Gone Away ~ The journal of Clive Allen in America

Lotteries and Certainties
Over on Craigblog.co.uk, Craig has written about winning a few hundred pounds on the lottery. He goes on to reflect on the fairness or otherwise of the distribution of prizes, including some complex calculations that lost me completely. I am neither a mathematician nor a gambler so I skimmed over most of the article and accepted his conclusions without argument.

The post did remind me of something from my years in Africa, however, an interesting custom amongst the Shona employees of large companies. I thought the system strange at the time but understand a lot better now. It was a system, not of gambling as such, but of redistribution of earnings to make life interesting. It worked like this:

On payday, which was a weekly affair if I remember correctly, the Shona would gather together and pool their wage packets. A list had already been established with everyone's name on it, the order decided by date of entry to the scheme. Starting from the top, all the wage packets would be handed to the person whose turn it was to receive the bonanza. He would then have a week of outrageous wealth and spending (and some of the biggest hangovers known to mankind), while the others somehow scraped their way through the days until they were paid again. Then the next person on the list would get his chance to be rich for a week.

As I mentioned, it seemed a crazy idea to me then but, having experienced periods of poverty in my life, I now see that it had its advantages. Perhaps the worst thing about existing on low wages is the lack of hope that things will ever get better; those guys had found a way to have something to look forward to, something that made the daily grind and struggle a little easier to cope with.

That, after all, is the reason for the success of lotteries - the only point in buying a ticket is the chance that it may bring riches and free one from endless drudgery. Hence the popularity of lotteries amongst the poorest of the population, those least able to afford the cost of a few tickets.

We all know that the chances of winning are microscopic, there being so many hopeful ticket buyers and only a few prizes to hand out to the lucky ones. Yet we continue to buy into the scheme, week after week, hoping that one day our number will come up. Not even the horror stories of those whose lives have been ruined by big winnings deter us; we have more sense and will treat sudden riches more carefully, we tell ourselves. And then we dream of how we would spend the money, always remembering to stash the bulk of it in a savings account somewhere so that the interest can keep us going for the rest of our lives.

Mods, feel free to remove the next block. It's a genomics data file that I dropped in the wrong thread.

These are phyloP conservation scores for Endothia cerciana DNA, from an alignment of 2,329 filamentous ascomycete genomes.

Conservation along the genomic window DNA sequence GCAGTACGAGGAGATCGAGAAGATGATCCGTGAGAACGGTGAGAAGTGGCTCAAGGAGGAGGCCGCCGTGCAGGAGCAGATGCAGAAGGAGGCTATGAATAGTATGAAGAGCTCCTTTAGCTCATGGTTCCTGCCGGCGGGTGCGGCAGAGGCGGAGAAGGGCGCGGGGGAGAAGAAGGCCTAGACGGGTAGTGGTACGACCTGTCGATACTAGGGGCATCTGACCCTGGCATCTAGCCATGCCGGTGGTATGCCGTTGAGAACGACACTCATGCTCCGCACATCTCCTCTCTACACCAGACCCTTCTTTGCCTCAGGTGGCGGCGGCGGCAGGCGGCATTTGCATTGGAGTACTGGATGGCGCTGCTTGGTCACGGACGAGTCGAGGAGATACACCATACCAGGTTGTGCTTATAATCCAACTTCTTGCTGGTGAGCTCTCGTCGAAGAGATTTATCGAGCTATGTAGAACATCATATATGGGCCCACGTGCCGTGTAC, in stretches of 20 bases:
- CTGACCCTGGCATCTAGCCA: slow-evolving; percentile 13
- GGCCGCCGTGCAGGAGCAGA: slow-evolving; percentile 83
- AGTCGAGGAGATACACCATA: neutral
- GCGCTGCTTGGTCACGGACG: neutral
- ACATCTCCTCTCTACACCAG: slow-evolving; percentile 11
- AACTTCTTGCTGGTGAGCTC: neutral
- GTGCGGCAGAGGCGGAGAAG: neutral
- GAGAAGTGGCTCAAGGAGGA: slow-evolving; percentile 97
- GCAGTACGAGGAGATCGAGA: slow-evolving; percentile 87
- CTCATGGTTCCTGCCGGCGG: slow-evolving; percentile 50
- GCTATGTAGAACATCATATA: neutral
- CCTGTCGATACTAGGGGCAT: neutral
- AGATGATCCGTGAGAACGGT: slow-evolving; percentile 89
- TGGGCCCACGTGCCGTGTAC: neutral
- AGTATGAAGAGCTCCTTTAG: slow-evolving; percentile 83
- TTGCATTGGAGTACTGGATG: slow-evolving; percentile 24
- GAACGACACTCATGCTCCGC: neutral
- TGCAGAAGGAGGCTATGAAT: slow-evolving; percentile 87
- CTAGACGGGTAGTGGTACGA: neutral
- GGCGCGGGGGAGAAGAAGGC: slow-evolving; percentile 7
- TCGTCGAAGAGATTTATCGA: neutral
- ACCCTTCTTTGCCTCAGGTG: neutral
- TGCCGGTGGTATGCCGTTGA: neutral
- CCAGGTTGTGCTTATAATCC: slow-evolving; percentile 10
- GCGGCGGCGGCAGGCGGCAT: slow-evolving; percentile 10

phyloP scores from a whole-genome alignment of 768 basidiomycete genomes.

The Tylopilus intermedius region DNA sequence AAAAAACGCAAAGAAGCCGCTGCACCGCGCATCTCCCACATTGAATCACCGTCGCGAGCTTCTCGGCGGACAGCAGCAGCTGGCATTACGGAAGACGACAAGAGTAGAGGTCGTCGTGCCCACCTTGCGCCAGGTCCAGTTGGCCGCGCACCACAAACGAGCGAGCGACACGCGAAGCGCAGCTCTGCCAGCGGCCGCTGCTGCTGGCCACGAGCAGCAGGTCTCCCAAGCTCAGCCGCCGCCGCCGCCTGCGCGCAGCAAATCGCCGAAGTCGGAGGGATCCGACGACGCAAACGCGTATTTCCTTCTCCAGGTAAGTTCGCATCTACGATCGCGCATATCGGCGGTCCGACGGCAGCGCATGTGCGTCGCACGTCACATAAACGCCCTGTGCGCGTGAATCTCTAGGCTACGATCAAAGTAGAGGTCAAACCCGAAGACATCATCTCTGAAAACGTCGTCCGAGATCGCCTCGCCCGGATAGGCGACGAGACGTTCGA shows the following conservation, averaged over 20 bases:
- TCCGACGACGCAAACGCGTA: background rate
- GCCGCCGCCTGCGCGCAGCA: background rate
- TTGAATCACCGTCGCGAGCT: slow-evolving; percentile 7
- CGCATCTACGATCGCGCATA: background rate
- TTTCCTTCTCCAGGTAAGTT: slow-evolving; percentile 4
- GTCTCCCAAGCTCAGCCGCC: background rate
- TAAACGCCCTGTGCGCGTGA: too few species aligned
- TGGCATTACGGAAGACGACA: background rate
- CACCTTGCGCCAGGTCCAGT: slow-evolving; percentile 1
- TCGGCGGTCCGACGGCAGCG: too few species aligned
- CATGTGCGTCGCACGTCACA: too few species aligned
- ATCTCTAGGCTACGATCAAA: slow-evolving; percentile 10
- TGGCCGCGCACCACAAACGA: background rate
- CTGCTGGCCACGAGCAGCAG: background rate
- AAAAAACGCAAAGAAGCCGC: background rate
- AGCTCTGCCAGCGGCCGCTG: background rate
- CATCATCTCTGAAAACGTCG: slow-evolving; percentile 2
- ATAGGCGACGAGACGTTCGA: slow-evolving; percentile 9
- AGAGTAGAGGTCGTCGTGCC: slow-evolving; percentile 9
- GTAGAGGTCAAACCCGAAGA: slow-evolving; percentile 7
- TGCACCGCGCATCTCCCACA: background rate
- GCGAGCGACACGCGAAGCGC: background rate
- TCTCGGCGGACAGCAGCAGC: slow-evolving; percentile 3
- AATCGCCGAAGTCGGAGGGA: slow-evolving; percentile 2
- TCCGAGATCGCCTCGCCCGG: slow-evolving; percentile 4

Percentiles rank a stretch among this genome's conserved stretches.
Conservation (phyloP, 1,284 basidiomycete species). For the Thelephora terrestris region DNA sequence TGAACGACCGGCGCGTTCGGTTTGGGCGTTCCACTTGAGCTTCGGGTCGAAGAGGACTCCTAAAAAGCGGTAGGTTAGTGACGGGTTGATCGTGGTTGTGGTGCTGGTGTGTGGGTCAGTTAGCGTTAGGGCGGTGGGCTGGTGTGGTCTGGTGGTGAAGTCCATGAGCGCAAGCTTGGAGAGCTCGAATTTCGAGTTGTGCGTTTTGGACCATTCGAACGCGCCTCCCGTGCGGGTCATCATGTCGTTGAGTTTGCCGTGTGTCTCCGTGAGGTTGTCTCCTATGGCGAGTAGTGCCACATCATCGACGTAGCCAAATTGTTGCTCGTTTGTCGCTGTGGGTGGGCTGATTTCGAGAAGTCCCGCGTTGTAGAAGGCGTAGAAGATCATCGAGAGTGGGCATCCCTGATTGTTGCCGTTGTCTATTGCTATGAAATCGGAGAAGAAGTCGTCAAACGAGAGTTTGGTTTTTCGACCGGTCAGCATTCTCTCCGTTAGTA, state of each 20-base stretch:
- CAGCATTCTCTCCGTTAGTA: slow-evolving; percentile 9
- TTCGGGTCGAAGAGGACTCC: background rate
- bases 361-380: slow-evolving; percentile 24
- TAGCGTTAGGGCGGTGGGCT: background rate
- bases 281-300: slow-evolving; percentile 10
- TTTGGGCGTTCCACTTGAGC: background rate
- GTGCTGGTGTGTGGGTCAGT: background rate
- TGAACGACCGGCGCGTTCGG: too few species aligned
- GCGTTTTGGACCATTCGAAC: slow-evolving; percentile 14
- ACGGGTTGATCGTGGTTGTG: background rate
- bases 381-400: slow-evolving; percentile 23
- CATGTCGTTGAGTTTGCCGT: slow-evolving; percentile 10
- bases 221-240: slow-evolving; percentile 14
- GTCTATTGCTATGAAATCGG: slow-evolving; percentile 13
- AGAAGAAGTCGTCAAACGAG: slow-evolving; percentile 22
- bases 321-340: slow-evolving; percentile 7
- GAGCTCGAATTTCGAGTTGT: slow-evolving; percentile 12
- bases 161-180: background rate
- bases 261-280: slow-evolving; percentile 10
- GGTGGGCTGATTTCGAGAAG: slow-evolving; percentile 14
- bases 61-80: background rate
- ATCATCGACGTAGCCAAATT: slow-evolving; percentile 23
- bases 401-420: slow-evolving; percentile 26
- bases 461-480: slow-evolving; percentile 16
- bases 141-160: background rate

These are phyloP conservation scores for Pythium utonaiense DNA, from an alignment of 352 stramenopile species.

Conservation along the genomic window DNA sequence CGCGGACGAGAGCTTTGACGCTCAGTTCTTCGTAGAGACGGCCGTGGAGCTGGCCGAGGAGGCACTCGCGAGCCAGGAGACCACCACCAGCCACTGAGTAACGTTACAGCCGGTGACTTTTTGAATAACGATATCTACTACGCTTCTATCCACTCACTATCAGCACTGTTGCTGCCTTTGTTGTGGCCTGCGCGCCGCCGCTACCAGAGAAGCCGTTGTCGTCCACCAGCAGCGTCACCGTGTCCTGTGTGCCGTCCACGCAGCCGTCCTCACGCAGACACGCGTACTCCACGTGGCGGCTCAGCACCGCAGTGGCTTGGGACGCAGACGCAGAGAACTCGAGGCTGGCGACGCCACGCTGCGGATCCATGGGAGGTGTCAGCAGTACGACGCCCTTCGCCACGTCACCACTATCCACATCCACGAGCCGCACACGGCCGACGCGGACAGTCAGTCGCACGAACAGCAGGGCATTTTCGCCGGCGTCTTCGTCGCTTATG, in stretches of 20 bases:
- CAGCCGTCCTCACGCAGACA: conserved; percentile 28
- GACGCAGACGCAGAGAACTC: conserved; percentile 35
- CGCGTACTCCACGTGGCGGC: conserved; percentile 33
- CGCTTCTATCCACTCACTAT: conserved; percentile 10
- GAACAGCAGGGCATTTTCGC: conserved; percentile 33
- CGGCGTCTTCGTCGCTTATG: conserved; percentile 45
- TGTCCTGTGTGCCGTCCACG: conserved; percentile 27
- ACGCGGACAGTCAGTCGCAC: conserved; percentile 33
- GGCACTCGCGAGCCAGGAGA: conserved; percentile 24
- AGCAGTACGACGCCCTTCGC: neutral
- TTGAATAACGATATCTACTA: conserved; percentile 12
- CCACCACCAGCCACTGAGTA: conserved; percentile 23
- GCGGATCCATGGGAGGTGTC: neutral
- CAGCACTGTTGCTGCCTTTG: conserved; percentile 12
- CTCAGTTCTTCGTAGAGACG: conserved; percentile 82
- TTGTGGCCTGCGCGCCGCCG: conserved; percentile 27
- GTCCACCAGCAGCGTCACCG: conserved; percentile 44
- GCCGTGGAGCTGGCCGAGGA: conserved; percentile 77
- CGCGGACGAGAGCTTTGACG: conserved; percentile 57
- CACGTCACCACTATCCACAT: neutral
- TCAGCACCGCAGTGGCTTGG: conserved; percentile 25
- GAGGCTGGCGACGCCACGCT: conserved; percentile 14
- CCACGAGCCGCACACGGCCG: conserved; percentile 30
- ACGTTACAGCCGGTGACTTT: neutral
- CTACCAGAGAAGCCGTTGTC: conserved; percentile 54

Funny that we never hear of lottery winners who actually do this. Either life is so arranged that only the spendthrifts win big prizes or careful winners are not newsworthy and so are ignored by the media.

To tell the truth, I have never bought a lottery ticket. That is not because I have any particular objection to the idea but rather that the process of selecting numbers and filling in the slip seems altogether too complicated to me. Being male, I refuse to ask for help in going through the process and prefer to avoid the issue completely. But I understand the drive to participate and often indulge myself in daydreams of what I would do with the money were I to win.

And this is the beauty of the Shona wages scheme - you may daydream, but with the certainty that one day your dream can be real. Sooner or later, your name will come to the top of the list and you can buy what you have lusted after for so long. There were some who treated the scheme in just this manner, using it as an unusual way to save for a new bike or stereo system; but the majority seemed to blow it in wild parties and celebrations, enjoying the relief from the usual scrimping and saving of every day.

Of course, the combined wages of even twenty or thirty employees did not amount to the millions possible with a lottery win. But it was a sum substantial enough to make a huge difference to one life for a week. Perhaps there is more sanity in partaking of such a guaranteed scheme than in buying the weekly lottery ticket in the unlikely hope of winning big.